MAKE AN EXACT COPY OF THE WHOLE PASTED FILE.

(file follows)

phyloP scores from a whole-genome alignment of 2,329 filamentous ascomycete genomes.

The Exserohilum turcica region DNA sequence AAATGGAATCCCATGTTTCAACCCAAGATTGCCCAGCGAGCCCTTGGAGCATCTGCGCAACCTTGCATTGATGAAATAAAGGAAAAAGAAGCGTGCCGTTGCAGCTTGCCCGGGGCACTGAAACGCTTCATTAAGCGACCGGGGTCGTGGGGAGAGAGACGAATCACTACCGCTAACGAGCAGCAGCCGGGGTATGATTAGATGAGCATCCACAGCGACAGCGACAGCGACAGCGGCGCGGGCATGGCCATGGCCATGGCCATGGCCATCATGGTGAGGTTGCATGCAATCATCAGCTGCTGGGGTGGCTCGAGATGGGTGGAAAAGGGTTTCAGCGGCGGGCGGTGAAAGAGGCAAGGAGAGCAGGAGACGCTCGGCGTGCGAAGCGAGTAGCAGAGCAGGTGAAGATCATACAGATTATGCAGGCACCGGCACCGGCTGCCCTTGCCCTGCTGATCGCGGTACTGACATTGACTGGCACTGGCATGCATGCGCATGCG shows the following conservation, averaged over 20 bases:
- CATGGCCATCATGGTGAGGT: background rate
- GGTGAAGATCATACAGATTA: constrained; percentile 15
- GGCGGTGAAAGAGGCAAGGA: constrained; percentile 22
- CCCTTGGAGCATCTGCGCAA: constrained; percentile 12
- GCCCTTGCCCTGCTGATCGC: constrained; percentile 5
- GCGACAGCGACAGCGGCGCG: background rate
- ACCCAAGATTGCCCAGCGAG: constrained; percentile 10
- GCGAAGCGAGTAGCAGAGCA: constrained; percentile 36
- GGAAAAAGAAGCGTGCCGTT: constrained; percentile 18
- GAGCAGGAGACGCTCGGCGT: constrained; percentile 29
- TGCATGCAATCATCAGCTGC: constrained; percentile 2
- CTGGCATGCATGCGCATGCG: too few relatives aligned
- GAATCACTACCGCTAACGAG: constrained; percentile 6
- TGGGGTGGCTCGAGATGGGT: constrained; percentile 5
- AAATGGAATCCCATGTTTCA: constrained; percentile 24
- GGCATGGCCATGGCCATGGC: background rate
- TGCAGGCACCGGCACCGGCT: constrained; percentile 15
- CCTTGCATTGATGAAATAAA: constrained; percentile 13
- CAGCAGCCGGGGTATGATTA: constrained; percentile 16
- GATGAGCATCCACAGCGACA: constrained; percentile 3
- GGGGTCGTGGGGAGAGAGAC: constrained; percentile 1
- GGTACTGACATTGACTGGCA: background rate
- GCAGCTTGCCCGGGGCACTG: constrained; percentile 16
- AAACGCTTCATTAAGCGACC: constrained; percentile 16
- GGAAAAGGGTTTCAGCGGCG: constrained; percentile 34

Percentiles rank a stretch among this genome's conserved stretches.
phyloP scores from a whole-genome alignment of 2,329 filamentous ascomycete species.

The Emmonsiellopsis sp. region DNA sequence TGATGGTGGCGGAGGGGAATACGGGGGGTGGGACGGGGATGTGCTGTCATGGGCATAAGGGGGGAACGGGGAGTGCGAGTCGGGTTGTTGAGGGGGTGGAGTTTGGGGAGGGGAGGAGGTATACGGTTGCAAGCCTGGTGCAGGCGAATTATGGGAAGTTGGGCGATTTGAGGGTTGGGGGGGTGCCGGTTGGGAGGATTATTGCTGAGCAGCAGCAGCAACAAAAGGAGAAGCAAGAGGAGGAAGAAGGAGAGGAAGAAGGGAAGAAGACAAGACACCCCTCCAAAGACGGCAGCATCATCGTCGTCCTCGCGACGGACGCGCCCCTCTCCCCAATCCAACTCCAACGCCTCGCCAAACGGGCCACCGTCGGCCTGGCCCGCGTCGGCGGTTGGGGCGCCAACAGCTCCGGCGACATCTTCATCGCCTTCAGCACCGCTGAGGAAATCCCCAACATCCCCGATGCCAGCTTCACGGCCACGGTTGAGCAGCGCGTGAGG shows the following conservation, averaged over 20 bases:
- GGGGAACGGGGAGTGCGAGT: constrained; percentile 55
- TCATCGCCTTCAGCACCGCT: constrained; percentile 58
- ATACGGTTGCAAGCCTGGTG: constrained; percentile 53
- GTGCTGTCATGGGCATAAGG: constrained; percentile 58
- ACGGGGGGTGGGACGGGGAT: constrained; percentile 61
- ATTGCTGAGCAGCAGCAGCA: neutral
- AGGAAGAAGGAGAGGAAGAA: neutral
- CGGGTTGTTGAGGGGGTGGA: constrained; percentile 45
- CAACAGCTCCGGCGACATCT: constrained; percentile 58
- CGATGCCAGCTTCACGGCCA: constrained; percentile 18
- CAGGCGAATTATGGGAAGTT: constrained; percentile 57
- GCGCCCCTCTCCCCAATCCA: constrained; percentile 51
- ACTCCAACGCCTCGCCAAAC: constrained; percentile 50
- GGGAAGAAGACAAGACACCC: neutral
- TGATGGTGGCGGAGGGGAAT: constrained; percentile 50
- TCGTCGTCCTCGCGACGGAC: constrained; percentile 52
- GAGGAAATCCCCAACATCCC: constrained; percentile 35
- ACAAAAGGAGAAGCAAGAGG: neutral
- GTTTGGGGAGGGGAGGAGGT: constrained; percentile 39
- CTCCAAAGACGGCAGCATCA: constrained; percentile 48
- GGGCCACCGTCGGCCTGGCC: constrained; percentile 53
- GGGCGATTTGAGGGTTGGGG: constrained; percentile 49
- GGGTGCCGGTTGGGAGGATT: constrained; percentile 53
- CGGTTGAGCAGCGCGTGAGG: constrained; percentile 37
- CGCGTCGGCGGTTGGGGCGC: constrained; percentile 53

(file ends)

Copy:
phyloP scores from a whole-genome alignment of 2,329 filamentous ascomycete genomes.

The Exserohilum turcica region DNA sequence AAATGGAATCCCATGTTTCAACCCAAGATTGCCCAGCGAGCCCTTGGAGCATCTGCGCAACCTTGCATTGATGAAATAAAGGAAAAAGAAGCGTGCCGTTGCAGCTTGCCCGGGGCACTGAAACGCTTCATTAAGCGACCGGGGTCGTGGGGAGAGAGACGAATCACTACCGCTAACGAGCAGCAGCCGGGGTATGATTAGATGAGCATCCACAGCGACAGCGACAGCGACAGCGGCGCGGGCATGGCCATGGCCATGGCCATGGCCATCATGGTGAGGTTGCATGCAATCATCAGCTGCTGGGGTGGCTCGAGATGGGTGGAAAAGGGTTTCAGCGGCGGGCGGTGAAAGAGGCAAGGAGAGCAGGAGACGCTCGGCGTGCGAAGCGAGTAGCAGAGCAGGTGAAGATCATACAGATTATGCAGGCACCGGCACCGGCTGCCCTTGCCCTGCTGATCGCGGTACTGACATTGACTGGCACTGGCATGCATGCGCATGCG shows the following conservation, averaged over 20 bases:
- CATGGCCATCATGGTGAGGT: background rate
- GGTGAAGATCATACAGATTA: constrained; percentile 15
- GGCGGTGAAAGAGGCAAGGA: constrained; percentile 22
- CCCTTGGAGCATCTGCGCAA: constrained; percentile 12
- GCCCTTGCCCTGCTGATCGC: constrained; percentile 5
- GCGACAGCGACAGCGGCGCG: background rate
- ACCCAAGATTGCCCAGCGAG: constrained; percentile 10
- GCGAAGCGAGTAGCAGAGCA: constrained; percentile 36
- GGAAAAAGAAGCGTGCCGTT: constrained; percentile 18
- GAGCAGGAGACGCTCGGCGT: constrained; percentile 29
- TGCATGCAATCATCAGCTGC: constrained; percentile 2
- CTGGCATGCATGCGCATGCG: too few relatives aligned
- GAATCACTACCGCTAACGAG: constrained; percentile 6
- TGGGGTGGCTCGAGATGGGT: constrained; percentile 5
- AAATGGAATCCCATGTTTCA: constrained; percentile 24
- GGCATGGCCATGGCCATGGC: background rate
- TGCAGGCACCGGCACCGGCT: constrained; percentile 15
- CCTTGCATTGATGAAATAAA: constrained; percentile 13
- CAGCAGCCGGGGTATGATTA: constrained; percentile 16
- GATGAGCATCCACAGCGACA: constrained; percentile 3
- GGGGTCGTGGGGAGAGAGAC: constrained; percentile 1
- GGTACTGACATTGACTGGCA: background rate
- GCAGCTTGCCCGGGGCACTG: constrained; percentile 16
- AAACGCTTCATTAAGCGACC: constrained; percentile 16
- GGAAAAGGGTTTCAGCGGCG: constrained; percentile 34

Percentiles rank a stretch among this genome's conserved stretches.
phyloP scores from a whole-genome alignment of 2,329 filamentous ascomycete species.

The Emmonsiellopsis sp. region DNA sequence TGATGGTGGCGGAGGGGAATACGGGGGGTGGGACGGGGATGTGCTGTCATGGGCATAAGGGGGGAACGGGGAGTGCGAGTCGGGTTGTTGAGGGGGTGGAGTTTGGGGAGGGGAGGAGGTATACGGTTGCAAGCCTGGTGCAGGCGAATTATGGGAAGTTGGGCGATTTGAGGGTTGGGGGGGTGCCGGTTGGGAGGATTATTGCTGAGCAGCAGCAGCAACAAAAGGAGAAGCAAGAGGAGGAAGAAGGAGAGGAAGAAGGGAAGAAGACAAGACACCCCTCCAAAGACGGCAGCATCATCGTCGTCCTCGCGACGGACGCGCCCCTCTCCCCAATCCAACTCCAACGCCTCGCCAAACGGGCCACCGTCGGCCTGGCCCGCGTCGGCGGTTGGGGCGCCAACAGCTCCGGCGACATCTTCATCGCCTTCAGCACCGCTGAGGAAATCCCCAACATCCCCGATGCCAGCTTCACGGCCACGGTTGAGCAGCGCGTGAGG shows the following conservation, averaged over 20 bases:
- GGGGAACGGGGAGTGCGAGT: constrained; percentile 55
- TCATCGCCTTCAGCACCGCT: constrained; percentile 58
- ATACGGTTGCAAGCCTGGTG: constrained; percentile 53
- GTGCTGTCATGGGCATAAGG: constrained; percentile 58
- ACGGGGGGTGGGACGGGGAT: constrained; percentile 61
- ATTGCTGAGCAGCAGCAGCA: neutral
- AGGAAGAAGGAGAGGAAGAA: neutral
- CGGGTTGTTGAGGGGGTGGA: constrained; percentile 45
- CAACAGCTCCGGCGACATCT: constrained; percentile 58
- CGATGCCAGCTTCACGGCCA: constrained; percentile 18
- CAGGCGAATTATGGGAAGTT: constrained; percentile 57
- GCGCCCCTCTCCCCAATCCA: constrained; percentile 51
- ACTCCAACGCCTCGCCAAAC: constrained; percentile 50
- GGGAAGAAGACAAGACACCC: neutral
- TGATGGTGGCGGAGGGGAAT: constrained; percentile 50
- TCGTCGTCCTCGCGACGGAC: constrained; percentile 52
- GAGGAAATCCCCAACATCCC: constrained; percentile 35
- ACAAAAGGAGAAGCAAGAGG: neutral
- GTTTGGGGAGGGGAGGAGGT: constrained; percentile 39
- CTCCAAAGACGGCAGCATCA: constrained; percentile 48
- GGGCCACCGTCGGCCTGGCC: constrained; percentile 53
- GGGCGATTTGAGGGTTGGGG: constrained; percentile 49
- GGGTGCCGGTTGGGAGGATT: constrained; percentile 53
- CGGTTGAGCAGCGCGTGAGG: constrained; percentile 37
- CGCGTCGGCGGTTGGGGCGC: constrained; percentile 53